• Poverty – According to the CDC, more current cigarette smokers live below the poverty level than non-smokers. About 26.1 percent of people living in poverty smoke while only 13.9 percent of those living at or above the poverty level smoke.
  • Home and social environments – Individuals who grew up with parents, close family members, or friends who smoked cigarettes are more likely to smoke themselves.
  • Genetics – According to the Mayo Clinic, receptors on the brain’s nerve cells may respond differently to high doses of nicotine based on certain genetic factors.
  • Use of other substances – People who drink alcohol or use illicit drugs are more likely to be smokers as well.

If a person is addicted to nicotine, he or she may exhibit some or all of the following signs and symptoms:

  1. Being unable to quit, even after several unsuccessful attempts.
  2. Experiencing withdrawal symptoms when the smoking, chewing, or snorting of tobacco is stopped.
  3. Continuing to smoke or use other tobacco products regardless of ongoing health problems caused by the tobacco.
  4. Giving up social or recreational activities in order to smoke or use other tobacco products.
  5. Needing larger quantities of the tobacco product to achieve the same effect.

Although some people are able to successfully quit all use of tobacco products on their own, most people will need more support. If you or a loved one is addicted to nicotine, you will most likely need the help of a counselor to overcome the physical and behavioral aspects of nicotine addiction.

Nicotine Withdrawal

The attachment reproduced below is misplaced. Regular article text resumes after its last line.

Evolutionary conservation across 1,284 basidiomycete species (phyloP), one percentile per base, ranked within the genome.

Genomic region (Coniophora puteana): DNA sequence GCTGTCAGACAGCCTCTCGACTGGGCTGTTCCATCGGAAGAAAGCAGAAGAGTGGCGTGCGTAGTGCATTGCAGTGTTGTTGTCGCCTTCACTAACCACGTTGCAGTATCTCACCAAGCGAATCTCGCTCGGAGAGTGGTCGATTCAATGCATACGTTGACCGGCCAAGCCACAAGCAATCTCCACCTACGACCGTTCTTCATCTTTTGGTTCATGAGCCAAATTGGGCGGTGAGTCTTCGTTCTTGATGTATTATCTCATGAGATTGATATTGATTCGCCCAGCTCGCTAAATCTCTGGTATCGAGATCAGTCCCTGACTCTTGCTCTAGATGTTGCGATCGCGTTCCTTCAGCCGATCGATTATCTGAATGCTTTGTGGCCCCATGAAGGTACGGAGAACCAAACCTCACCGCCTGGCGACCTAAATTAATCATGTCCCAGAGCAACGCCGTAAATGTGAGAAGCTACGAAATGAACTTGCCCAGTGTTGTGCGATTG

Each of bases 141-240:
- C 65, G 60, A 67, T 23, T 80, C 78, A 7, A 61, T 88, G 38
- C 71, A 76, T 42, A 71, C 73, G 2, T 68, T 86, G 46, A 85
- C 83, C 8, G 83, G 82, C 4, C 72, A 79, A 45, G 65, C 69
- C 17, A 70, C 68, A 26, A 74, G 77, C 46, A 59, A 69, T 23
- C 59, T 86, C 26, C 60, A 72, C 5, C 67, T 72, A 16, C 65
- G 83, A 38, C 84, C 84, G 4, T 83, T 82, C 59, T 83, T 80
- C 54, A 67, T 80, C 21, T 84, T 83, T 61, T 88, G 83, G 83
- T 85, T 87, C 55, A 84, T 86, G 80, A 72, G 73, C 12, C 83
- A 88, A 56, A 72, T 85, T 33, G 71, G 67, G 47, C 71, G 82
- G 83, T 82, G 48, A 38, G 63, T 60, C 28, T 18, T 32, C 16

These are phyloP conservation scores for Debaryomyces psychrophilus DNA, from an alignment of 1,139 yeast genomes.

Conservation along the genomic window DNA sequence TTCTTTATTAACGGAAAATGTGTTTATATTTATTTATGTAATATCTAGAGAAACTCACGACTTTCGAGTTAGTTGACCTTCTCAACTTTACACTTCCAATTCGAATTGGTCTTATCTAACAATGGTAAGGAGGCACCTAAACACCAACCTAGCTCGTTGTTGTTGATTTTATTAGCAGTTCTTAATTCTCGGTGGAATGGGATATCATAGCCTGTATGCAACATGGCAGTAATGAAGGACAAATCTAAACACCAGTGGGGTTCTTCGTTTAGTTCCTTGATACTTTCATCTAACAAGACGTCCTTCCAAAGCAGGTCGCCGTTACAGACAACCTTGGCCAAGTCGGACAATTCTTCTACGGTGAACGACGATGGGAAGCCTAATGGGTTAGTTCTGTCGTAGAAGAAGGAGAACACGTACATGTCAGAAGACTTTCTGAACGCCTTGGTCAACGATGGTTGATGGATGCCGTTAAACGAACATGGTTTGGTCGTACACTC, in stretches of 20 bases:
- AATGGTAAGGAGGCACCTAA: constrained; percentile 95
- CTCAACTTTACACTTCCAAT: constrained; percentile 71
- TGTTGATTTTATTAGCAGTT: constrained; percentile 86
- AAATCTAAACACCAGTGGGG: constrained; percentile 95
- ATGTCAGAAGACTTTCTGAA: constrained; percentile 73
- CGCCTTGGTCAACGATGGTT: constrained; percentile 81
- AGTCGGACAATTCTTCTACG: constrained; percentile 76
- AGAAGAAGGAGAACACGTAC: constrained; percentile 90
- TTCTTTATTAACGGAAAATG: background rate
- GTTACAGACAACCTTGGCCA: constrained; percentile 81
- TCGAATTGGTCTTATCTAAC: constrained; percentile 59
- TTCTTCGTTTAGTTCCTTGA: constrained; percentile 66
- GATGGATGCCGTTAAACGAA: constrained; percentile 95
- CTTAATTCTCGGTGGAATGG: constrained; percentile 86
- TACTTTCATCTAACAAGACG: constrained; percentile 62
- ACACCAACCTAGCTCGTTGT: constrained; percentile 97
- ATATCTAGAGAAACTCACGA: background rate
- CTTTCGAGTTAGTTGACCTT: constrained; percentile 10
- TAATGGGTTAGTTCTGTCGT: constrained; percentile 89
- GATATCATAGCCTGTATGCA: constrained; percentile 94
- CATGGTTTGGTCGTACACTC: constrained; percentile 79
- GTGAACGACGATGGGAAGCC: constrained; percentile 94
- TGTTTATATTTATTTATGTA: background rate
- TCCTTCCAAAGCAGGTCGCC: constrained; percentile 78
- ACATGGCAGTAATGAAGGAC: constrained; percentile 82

If an individual is addicted to nicotine, the first step in overcoming the addiction is the cessation of all tobacco products and withdrawal. This process breaks a person’s physical dependence on the addictive substance.

The severity of nicotine withdrawal symptoms will vary based on the level of the person’s addiction, but they may include:

  • Tobacco cravings
  • Anxiety
  • Depression
  • Drowsiness
  • Irritability
  • Nausea
  • Restlessness
  • Headaches
  • Increased appetite/weight gain
  • Sweating
  • Intestinal cramping
  • Difficulty concentrating

Nicotine Withdrawal Timeline

30 minutes to 4 hours after the last dose: Early symptoms of nicotine withdrawal typically include cravings for tobacco which may begin as early as 30 minutes after the last dose.
10 hours after the last dose: Restlessness and insomnia are common during this time.
1-3 days after the last dose: Symptoms usually peak around this time and individuals may experience anxiety, irritability, and headaches.
5-7 days after the last dose: Most withdrawal symptoms should have subsided by this point.

Treatment Options for Nicotine Addiction

Although some individuals may be able to stop using tobacco products on their own, the majority of nicotine-addicted people need assistance to quit.

Nicotine Replacement Treatments

Nicotine replacement treatments such as nicotine gum, patches, nasal sprays, and inhalers can be extremely beneficial for those who are recovering from nicotine addiction, according to the National Institute on Drug Abuse (NIDA). Although these products deliver a small amount of nicotine into the user’s system, they help reduce cravings, control usage, and can be used to wean a person off of the drug. When used in conjunction with behavioral treatments, the results can be even more effective and long-lasting.

Behavioral Treatments

Behavioral therapy and intervention, such as those offered at a long-term drug and alcohol rehab program, can also help individuals successfully overcome their addiction to nicotine. This type of treatment is designed to help clients identify high-risk situations, find more productive ways to cope with anxiety, stress, depression, and other negative emotions, and develop a social support network with others in recovery. 


Some medications such as Zyban and Chantix have been approved by the FDA for use in smoking cessation. Zyban is an antidepressant and Chantix is a medication that blocks the effects of nicotine in the brain and eases withdrawal symptoms so users can more easily quit smoking and maintain their abstinence on a long-term basis.